ANOTHER day, another dollar. Giovanni Trapattoni moves forward like a small Italian bulldozer, pushing obstacles to one side and when that doesn't work, sweet-talking better than a snake-charmer.
Trapattoni could have had a dozen blazing rows with FAI CEO John Delaney over a new contract but we'll never know. He is a true believer in the omerta code when it comes to his own business and it has served him well.
He spoke of clarity between the two sides in the matter of his contract and told us that a meeting of minds on a new deal is a "formality".
When asked about the key players, he was happy to name-check the FAI's benefactor Denis O'Brien and even rowed in with a bit of PR for 3 main man, Robert Finnegan.
Working the room comes as easily as football management and it will be a treat indeed to watch him in action if negotiations become sticky at any stage.
It is somewhat odd, however, that both sides were not in a position to announce a new deal in the immediate aftermath of qualification against Estonia on Tuesday night.
The prudent route to take for both the FAI and Trapattoni would have been to agree the outlines of a deal, conditional on qualification and then announce the glad tidings to a nation more than happy to accept news of another huge salary from a man who has done his bit to make life worth living in this raddled nation of ours.
Trapattoni was unable to put a timetable on the announcement of an agreement and Delaney also long-fingered the issue.
Presumably, then, there is still work to do to recreate the triangle which delivered Trapattoni in the first place.
As of now, Trapattoni is behaving like an Ireland manager with a plan for the next nine months at least and spoke at some length about the issues which must be dealt with to make sure his team travels to Poland and the Ukraine with the best possible preparation behind them.
This is no small matter as we know only too well. The core problem before World Cup 2002 was the logistical cock-up which pushed Roy Keane and Mick McCarthy to the ragged edge.
But it is almost impossible to imagine that Trapattoni would ever allow something like that to happen again.
He is already talking about a number of possible locations for a pre-tournament training camp and he also took control of planning the series of warm-up games he wants to play before Euro 2012.
His assertion that some of the games would be played near or perhaps on the way to a training base, however, must be viewed through the filter of the FAI's ongoing need to service the Lansdowne Road redevelopment debt.
Full house signs are at a premium and the FAI will have no better chance to cash in than the weeks before the Euro 2012 finals when hype will rise towards a climax and wallets will be loosened.
Ideally, Trapattoni should be the only voice when it comes to making such decisions but the real world intrudes and he may have to compromise. He must be the sole arbiter, however, when it comes to the choice of a team base in Poland or the Ukraine depending on the draw on December 2 in Kiev.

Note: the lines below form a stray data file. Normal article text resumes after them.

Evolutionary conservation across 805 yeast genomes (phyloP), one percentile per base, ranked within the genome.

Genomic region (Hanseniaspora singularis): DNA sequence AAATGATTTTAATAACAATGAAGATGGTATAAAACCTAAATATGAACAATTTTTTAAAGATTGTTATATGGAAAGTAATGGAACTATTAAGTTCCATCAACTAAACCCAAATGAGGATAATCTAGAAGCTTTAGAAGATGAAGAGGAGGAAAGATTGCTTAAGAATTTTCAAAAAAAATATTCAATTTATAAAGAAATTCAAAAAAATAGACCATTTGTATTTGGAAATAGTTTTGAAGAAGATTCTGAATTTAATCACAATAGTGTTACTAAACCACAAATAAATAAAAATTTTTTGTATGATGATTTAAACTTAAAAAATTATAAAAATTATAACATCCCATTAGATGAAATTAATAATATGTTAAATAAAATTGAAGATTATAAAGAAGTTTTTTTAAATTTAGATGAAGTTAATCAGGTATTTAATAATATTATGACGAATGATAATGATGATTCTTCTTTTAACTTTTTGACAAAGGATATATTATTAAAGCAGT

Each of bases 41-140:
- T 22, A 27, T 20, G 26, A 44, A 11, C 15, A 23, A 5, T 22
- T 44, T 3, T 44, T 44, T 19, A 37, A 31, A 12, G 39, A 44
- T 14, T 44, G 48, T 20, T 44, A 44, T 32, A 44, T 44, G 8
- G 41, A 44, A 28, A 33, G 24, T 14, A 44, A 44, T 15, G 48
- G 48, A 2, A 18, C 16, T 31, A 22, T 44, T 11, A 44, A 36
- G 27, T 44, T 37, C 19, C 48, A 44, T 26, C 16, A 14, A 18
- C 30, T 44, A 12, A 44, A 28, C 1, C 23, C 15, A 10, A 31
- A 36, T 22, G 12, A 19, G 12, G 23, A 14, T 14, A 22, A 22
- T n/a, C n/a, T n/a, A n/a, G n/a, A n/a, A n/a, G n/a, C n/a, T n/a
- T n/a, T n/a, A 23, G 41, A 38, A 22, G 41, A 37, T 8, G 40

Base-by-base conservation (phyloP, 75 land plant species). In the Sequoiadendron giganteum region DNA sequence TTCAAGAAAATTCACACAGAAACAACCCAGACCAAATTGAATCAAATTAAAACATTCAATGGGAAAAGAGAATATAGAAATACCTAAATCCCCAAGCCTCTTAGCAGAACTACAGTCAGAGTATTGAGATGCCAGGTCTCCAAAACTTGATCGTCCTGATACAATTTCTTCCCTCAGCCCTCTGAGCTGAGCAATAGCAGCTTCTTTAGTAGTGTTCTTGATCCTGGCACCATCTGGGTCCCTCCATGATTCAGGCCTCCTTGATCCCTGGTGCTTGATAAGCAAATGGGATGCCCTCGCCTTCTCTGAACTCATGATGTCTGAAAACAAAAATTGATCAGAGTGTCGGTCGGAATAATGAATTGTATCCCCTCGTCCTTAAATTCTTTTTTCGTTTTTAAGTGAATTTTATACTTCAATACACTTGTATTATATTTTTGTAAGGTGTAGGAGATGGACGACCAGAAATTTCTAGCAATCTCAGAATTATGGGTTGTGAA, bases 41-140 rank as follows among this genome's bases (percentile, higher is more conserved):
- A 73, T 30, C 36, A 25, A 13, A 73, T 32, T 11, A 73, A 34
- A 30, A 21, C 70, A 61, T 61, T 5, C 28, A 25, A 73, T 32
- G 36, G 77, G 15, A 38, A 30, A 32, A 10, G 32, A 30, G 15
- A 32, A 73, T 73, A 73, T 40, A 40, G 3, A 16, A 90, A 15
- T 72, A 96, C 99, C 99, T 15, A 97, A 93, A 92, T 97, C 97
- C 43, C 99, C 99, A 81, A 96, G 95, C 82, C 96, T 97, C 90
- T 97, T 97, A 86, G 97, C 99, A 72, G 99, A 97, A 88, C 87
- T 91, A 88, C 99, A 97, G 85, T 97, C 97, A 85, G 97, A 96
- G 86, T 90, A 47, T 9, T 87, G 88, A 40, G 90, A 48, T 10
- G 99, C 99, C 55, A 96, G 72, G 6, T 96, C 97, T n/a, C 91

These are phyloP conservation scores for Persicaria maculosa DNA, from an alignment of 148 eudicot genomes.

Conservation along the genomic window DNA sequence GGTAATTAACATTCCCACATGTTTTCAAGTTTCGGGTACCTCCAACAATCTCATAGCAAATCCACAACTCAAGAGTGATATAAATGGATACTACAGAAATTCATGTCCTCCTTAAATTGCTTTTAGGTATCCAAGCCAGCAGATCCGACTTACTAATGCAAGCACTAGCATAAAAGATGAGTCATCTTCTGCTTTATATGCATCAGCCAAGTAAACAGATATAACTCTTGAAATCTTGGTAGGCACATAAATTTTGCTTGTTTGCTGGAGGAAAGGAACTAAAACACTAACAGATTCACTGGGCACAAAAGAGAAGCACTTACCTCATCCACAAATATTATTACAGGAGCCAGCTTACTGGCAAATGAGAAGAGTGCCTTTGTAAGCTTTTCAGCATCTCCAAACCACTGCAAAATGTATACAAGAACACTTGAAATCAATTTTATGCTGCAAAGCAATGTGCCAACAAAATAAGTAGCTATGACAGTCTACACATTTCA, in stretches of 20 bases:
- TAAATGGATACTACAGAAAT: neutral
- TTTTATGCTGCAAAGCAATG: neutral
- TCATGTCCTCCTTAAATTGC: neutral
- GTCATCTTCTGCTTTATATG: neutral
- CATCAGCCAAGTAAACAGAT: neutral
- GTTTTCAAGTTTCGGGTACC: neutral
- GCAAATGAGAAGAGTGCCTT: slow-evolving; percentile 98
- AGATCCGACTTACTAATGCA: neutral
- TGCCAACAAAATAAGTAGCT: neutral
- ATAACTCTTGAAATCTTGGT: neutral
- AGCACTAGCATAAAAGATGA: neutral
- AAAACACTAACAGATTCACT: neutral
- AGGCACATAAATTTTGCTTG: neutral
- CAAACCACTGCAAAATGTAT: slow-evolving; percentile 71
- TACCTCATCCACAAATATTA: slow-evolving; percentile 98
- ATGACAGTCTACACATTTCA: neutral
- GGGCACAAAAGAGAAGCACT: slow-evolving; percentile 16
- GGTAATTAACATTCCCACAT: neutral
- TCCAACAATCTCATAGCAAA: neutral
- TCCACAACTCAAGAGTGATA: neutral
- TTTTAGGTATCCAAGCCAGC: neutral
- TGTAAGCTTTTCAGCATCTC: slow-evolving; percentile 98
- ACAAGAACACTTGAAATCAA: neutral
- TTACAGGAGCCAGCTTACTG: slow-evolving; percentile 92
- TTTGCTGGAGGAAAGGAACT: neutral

The most likely option is the route taken by England. Fabio Capello has decided to spend the duration of his stay at the finals in Krakow and it would seem like a logical option to take given the big distances between some of the venues.
From tip to tip, the geographical spread is at it's most dramatic between Poznan and Donetsk measuring well over a thousand miles and promises from the Ukrainian Government that they will have six high-speed trains on tap to whisk supporters around what is a huge land area seem highly optimistic.
More likely is giant airlift in the days before Ireland's three group fixtures and if Trapattoni's luck holds and the team is still involved after that, it's down to the Credit Union and blind faith.
Air travel is the only logical option for Trapattoni and his team, however and once opponents and venues are confirmed, he would be wise to take a personal interest in everything from the location of a training base to the suntan lotion. As he always says himself, small details can kill a football team if they are not pursued and mastered relentlessly.
He will also continue to strive for high standards within his squad and even on the day after his players delivered Euro 2012 qualification, he took a moment to send a message to some unnamed sinners.
Trapattoni believes that "90%" of the squad now obey the house rules but clearly, there are some players who do not.
It is unclear whether Trapattoni is talking about players in his current squad or some fringe men who have been in and out over the last few years and hopefully, we will never know.
Any player who decides that he knows better than Trapattoni is either stupid beyond belief or naive to the point of childishness.
His word is law now and for the first time in the history of the Ireland senior football team, a veil of temperance will be drawn over the squad.
He is a real miracle worker if he can pull that one off.